They are irrational, disturbing, intoxicating, or even frightening – our dreams most often surprise us. How do we interpret them and do we believe in them? Do we know what they are serving? If we fluctuate in the response, although the opinions of dream researchers are not uniform, here are some approaches and research results to it.
In ancient times, dreams were believed to convey messages sent by the gods that reveal our future. Centuries later, Sigmund Freud, the creator of psychoanalysis, in 1899 published The Dream Interpretation. in his work he saw the dream as an expression of subconscious desires. The study of dreams still faces the difficulties of exploration and mobilizes a multitude of researchers around the world to try to explain the mysteries of our “dream life”.
For a long time, it was thought that we only dream in the paradoxical (REM) stage of sleep, which is characterized by: rapid eye movement and temporary sleep paralysis (temporary loss of muscle tone), accompanied by increased brain activityn. These short (10–45 min) episodes, which are repeated 4–5 times at night (for a total of about 2 hours during an 8-hour sleep period), were thus first identified as the site of dreams. Later, however, sleep researchers found that we also dream of slow-wave sleep phases. Thus, people who do not have paradoxical sleep (due to brain damage or taking certain medications) continue to dream.
If people sleep differently, their dreams will also be different. They are complex, rich in images, emotions during the paradoxical dream, when the emotional centers are very active. While they are simpler, more specific in the slow sleep phase, and less easily remembered: every second when we are suddenly awakened, while in the REM phase, 8 out of 10 times. Thus, our brain “produces content” all night. Nevertheless, we forget a lot about these “motionless journeys”.
What is the role of dreams?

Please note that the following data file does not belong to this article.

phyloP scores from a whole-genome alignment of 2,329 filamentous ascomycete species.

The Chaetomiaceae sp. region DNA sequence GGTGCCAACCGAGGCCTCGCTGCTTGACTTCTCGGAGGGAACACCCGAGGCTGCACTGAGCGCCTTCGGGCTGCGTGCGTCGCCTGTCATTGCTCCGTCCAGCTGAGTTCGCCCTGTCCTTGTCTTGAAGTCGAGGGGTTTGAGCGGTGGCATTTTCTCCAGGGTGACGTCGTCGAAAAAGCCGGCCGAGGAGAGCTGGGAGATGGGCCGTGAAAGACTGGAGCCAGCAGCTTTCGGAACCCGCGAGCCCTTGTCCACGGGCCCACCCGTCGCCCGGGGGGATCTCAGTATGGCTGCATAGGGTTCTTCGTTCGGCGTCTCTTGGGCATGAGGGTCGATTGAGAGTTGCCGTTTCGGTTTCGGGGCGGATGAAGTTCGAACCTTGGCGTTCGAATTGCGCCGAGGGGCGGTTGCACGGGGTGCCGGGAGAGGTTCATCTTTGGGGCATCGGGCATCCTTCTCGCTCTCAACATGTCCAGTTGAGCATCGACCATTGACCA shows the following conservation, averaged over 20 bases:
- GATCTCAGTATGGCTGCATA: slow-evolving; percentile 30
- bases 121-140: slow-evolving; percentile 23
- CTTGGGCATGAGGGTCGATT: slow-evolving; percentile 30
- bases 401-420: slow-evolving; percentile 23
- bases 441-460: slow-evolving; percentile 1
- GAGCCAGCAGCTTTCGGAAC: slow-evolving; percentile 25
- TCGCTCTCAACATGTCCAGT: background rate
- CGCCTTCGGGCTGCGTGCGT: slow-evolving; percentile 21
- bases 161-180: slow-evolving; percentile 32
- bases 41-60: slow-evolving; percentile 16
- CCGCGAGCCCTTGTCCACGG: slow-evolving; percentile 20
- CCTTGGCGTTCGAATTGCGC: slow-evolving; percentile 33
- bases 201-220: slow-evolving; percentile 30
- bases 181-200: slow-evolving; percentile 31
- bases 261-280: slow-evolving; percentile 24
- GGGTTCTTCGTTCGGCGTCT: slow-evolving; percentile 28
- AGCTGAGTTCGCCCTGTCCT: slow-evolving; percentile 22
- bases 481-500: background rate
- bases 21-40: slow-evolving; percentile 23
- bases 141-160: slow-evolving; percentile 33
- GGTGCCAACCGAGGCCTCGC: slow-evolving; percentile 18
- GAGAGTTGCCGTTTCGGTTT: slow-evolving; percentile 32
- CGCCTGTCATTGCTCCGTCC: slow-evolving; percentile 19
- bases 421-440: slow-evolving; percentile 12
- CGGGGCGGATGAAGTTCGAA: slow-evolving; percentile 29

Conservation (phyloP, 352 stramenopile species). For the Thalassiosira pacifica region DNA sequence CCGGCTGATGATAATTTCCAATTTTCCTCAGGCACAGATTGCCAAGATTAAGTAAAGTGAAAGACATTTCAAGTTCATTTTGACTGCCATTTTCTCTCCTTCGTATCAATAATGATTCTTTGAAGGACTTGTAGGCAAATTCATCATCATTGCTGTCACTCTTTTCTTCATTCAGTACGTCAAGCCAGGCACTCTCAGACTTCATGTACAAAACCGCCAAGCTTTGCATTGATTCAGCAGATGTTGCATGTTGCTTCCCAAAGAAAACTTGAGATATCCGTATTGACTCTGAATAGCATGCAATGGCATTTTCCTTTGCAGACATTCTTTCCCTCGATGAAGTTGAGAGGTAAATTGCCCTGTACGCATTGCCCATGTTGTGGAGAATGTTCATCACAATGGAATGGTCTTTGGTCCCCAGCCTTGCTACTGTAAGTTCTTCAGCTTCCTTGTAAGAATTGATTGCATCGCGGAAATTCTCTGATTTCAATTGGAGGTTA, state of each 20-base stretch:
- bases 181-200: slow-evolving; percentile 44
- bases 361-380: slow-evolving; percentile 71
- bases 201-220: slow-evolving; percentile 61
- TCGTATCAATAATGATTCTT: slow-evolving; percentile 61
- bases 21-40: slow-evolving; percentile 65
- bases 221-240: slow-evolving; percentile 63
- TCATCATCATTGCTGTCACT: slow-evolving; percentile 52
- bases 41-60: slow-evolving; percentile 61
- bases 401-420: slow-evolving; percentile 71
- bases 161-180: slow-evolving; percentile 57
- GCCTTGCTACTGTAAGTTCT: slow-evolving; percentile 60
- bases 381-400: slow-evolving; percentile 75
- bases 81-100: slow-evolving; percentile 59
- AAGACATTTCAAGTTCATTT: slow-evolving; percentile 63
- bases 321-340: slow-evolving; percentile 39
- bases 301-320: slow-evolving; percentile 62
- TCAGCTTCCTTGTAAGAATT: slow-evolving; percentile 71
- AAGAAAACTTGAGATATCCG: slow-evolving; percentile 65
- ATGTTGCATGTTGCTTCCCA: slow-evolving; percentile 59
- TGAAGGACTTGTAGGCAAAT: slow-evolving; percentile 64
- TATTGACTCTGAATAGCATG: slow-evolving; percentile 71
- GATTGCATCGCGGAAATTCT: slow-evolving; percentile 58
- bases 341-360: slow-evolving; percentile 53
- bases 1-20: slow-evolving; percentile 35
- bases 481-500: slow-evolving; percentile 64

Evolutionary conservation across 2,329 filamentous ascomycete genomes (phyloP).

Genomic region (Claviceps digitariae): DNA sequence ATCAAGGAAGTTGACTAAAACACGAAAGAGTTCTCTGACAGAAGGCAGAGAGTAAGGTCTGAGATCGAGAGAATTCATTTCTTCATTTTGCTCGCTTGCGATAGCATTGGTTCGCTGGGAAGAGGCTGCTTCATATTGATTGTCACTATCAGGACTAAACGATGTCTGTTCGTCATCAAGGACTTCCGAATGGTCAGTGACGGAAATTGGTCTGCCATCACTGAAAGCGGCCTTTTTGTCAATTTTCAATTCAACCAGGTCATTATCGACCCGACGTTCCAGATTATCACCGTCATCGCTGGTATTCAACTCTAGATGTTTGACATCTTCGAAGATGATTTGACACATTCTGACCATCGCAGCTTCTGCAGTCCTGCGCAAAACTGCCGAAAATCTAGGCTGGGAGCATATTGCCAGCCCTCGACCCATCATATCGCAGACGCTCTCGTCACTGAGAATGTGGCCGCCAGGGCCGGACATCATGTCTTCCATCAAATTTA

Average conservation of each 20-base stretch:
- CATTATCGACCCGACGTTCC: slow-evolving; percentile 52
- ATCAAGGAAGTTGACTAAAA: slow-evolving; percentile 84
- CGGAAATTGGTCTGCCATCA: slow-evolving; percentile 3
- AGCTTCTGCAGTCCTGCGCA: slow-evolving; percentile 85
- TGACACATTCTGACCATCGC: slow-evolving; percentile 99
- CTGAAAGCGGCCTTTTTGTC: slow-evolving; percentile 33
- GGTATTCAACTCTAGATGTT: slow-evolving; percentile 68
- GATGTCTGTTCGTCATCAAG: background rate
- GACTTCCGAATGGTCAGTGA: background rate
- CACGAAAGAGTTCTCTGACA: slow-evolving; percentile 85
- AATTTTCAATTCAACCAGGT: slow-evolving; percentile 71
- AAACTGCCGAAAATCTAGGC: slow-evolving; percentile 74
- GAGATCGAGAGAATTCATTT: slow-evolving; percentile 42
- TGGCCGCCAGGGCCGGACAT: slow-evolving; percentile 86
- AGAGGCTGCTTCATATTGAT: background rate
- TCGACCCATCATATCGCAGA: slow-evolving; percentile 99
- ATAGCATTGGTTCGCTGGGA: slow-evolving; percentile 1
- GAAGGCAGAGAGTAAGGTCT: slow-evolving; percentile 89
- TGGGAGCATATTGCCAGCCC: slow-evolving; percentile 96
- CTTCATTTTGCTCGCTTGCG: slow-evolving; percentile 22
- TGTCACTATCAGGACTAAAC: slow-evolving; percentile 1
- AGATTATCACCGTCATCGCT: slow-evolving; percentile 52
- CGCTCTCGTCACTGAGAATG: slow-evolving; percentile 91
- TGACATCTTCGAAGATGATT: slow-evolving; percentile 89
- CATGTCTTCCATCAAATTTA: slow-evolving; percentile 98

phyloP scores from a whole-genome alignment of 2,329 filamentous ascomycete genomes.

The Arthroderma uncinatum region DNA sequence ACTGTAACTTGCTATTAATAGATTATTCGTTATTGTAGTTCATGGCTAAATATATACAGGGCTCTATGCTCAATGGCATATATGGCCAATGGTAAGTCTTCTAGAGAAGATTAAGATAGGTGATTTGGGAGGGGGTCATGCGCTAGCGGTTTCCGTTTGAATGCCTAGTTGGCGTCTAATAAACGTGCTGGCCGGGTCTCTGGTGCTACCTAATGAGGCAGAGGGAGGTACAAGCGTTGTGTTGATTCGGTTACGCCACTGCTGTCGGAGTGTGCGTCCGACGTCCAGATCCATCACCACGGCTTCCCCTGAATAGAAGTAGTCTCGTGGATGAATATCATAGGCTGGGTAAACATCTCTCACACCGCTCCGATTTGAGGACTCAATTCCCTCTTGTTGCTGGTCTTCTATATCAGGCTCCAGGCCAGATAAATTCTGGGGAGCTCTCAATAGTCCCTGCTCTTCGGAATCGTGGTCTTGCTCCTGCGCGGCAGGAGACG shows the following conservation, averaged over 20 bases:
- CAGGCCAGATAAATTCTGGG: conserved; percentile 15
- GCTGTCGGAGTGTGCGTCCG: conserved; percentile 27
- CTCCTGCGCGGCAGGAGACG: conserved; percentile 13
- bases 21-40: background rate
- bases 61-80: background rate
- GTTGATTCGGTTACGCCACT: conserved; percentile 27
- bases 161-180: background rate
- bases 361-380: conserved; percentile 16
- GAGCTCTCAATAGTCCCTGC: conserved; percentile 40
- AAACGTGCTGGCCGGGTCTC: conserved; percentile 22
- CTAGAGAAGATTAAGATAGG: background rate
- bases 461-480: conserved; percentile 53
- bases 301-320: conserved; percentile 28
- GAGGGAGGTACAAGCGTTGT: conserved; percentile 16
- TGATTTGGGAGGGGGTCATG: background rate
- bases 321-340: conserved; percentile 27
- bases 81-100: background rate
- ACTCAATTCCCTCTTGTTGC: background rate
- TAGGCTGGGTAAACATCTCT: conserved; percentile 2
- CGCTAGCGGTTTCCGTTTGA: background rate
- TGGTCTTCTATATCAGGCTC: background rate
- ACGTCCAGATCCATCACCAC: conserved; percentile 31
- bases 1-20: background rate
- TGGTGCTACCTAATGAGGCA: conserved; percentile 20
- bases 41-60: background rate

Research has shown that the hippocampus, a key area of memory in the brain, is strongly activated during the paradoxical sleep phase. Sleep has been shown to be involved in the process of memorization, but in reality it would be more about sorting, arranging, and especially forgetting the information stored in our memory. Thus, it can also be called a “brain cleansing” process to make room for additional information / memories and avoid overloading neural networks. This forgetfulness of information could explain why our dreams are irrational, after often mixing unrelated images. Dreams also seem to play a role in regulating the emotions experienced, allowing us to reduce the intensity of dreaming, step back from them, and maintain mental balance.
What are we dreaming of?
In the 1950s, American psychologists created the first dream bank (DreamBank) compiled from a significant amount of resources and scientific studies and then made it available to researchers. This database, still available today, contains more than 20,000 “dream reports” from different age groups and demographics. We find everything in them, but perhaps surprisingly, they report on our daily lives and social interactions in particular, while we are 90% present in them.
It’s a common dream that applies to the previous day, even if it’s not a “replayed scene,” but everything gets mixed up in it, and many times rejoiced, foolish, or even absurd. Incidentally, when the senses (usually in color) and hearing dominate most in dreams, smell and taste are very rare (1%). In addition, the “scenarios” of our dreams may contain (often distorted) external stimuli such as e.g. car noise, rain sound, etc.
Why don’t we often remember them?
If we have the impression that we never dream, we are wrong! Undoubtedly, it is not clear whether the “big dreamers” actually dream more or just remember their dreams better than the few dreamers. Some researchers analyzing the brain function of sleeping people have shown that the memory of dreams is due to the phases of nocturnal micro-awakenings that would allow them to be encoded in memory. The night awakening time of the “big dreamers” is double that of the little dreamers! In addition, their brains appear more alert to external stimuli and more adept at “producing” dreams.